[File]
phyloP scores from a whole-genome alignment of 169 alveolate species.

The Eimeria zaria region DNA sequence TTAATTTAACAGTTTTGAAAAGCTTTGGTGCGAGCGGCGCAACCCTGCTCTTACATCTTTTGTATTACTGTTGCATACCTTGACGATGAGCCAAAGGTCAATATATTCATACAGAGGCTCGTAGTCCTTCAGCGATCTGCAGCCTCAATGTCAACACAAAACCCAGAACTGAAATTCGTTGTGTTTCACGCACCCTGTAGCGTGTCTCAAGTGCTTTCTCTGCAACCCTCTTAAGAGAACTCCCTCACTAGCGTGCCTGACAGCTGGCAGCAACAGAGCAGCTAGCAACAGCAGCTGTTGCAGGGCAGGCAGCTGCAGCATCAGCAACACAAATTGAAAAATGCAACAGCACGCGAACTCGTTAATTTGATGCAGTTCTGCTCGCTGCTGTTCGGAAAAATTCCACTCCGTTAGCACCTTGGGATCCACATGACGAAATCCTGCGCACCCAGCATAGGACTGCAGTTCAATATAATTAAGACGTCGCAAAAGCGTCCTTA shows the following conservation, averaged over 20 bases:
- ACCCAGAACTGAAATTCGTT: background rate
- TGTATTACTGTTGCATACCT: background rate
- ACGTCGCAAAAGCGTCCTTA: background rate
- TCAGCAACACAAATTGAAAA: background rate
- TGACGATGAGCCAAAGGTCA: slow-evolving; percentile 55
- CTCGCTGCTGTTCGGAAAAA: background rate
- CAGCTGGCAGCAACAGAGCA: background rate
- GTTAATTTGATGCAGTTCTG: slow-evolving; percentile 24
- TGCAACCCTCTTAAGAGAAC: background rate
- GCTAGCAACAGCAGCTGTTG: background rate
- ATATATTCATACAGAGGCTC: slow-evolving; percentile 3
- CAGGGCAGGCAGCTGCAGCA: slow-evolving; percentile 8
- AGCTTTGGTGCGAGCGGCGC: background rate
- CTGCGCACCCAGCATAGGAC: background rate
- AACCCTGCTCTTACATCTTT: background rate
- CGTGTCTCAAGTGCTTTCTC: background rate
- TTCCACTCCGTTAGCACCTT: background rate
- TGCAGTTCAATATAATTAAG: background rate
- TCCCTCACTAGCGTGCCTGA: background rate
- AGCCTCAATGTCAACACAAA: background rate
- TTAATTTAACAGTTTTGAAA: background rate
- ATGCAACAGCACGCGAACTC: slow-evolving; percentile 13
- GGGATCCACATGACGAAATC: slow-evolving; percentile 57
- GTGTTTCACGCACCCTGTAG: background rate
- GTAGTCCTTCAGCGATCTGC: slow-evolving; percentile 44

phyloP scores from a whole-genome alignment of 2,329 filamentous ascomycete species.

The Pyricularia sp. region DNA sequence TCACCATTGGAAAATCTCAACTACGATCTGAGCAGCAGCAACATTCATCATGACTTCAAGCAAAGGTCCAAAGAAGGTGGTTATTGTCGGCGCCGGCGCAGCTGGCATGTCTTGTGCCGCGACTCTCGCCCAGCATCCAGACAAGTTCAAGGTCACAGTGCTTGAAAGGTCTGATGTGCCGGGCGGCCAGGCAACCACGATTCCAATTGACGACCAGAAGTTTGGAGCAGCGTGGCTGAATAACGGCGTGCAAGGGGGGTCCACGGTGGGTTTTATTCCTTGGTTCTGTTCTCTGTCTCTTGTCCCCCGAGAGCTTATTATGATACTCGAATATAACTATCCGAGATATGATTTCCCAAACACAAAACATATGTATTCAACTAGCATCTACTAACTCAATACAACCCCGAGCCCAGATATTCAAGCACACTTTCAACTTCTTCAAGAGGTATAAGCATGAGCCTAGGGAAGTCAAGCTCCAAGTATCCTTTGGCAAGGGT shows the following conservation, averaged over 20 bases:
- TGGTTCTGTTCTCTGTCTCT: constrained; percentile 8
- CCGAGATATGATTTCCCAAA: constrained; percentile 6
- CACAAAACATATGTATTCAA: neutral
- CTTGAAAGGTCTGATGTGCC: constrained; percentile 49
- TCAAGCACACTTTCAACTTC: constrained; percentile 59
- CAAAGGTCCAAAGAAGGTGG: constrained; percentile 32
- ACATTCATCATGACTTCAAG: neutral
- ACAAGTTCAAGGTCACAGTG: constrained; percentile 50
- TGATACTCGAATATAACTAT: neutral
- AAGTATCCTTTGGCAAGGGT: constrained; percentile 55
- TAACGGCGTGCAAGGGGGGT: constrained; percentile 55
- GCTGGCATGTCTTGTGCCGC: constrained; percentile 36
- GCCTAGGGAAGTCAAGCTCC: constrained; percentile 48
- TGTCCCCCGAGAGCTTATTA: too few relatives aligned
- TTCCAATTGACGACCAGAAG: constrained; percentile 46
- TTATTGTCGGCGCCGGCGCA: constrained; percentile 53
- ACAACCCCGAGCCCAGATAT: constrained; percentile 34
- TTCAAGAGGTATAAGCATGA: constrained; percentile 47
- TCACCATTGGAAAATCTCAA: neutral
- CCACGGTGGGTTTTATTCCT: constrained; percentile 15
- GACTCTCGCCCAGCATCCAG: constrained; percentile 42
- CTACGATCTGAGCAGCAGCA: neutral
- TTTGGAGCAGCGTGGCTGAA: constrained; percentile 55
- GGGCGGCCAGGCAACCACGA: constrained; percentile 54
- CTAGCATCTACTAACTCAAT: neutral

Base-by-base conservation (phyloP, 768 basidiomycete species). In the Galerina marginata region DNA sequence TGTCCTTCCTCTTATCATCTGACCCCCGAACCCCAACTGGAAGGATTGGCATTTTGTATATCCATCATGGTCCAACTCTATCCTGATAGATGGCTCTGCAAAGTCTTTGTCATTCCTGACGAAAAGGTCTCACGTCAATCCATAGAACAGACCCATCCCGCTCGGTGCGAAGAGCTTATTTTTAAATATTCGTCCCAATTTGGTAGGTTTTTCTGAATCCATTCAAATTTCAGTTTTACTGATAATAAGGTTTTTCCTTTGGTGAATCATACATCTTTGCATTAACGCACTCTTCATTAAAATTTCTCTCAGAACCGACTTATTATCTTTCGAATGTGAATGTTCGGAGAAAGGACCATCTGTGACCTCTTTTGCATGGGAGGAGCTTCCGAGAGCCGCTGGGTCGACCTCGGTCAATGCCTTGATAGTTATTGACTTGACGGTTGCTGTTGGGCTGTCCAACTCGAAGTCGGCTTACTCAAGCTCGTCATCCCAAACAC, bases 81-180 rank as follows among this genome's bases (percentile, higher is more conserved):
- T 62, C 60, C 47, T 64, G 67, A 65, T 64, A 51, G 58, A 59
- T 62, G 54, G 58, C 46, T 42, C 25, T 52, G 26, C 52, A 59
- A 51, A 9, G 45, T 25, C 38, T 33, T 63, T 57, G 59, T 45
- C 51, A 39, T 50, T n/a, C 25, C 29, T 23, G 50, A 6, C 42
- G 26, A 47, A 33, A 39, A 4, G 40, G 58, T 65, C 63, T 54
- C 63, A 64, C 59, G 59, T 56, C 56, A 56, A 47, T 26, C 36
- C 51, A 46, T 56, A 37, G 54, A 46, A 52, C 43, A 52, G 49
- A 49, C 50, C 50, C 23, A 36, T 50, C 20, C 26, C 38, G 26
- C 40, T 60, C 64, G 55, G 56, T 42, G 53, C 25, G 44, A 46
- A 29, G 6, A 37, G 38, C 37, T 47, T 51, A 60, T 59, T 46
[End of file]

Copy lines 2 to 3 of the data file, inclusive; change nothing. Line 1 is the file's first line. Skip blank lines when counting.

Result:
The Eimeria zaria region DNA sequence TTAATTTAACAGTTTTGAAAAGCTTTGGTGCGAGCGGCGCAACCCTGCTCTTACATCTTTTGTATTACTGTTGCATACCTTGACGATGAGCCAAAGGTCAATATATTCATACAGAGGCTCGTAGTCCTTCAGCGATCTGCAGCCTCAATGTCAACACAAAACCCAGAACTGAAATTCGTTGTGTTTCACGCACCCTGTAGCGTGTCTCAAGTGCTTTCTCTGCAACCCTCTTAAGAGAACTCCCTCACTAGCGTGCCTGACAGCTGGCAGCAACAGAGCAGCTAGCAACAGCAGCTGTTGCAGGGCAGGCAGCTGCAGCATCAGCAACACAAATTGAAAAATGCAACAGCACGCGAACTCGTTAATTTGATGCAGTTCTGCTCGCTGCTGTTCGGAAAAATTCCACTCCGTTAGCACCTTGGGATCCACATGACGAAATCCTGCGCACCCAGCATAGGACTGCAGTTCAATATAATTAAGACGTCGCAAAAGCGTCCTTA shows the following conservation, averaged over 20 bases:
- ACCCAGAACTGAAATTCGTT: background rate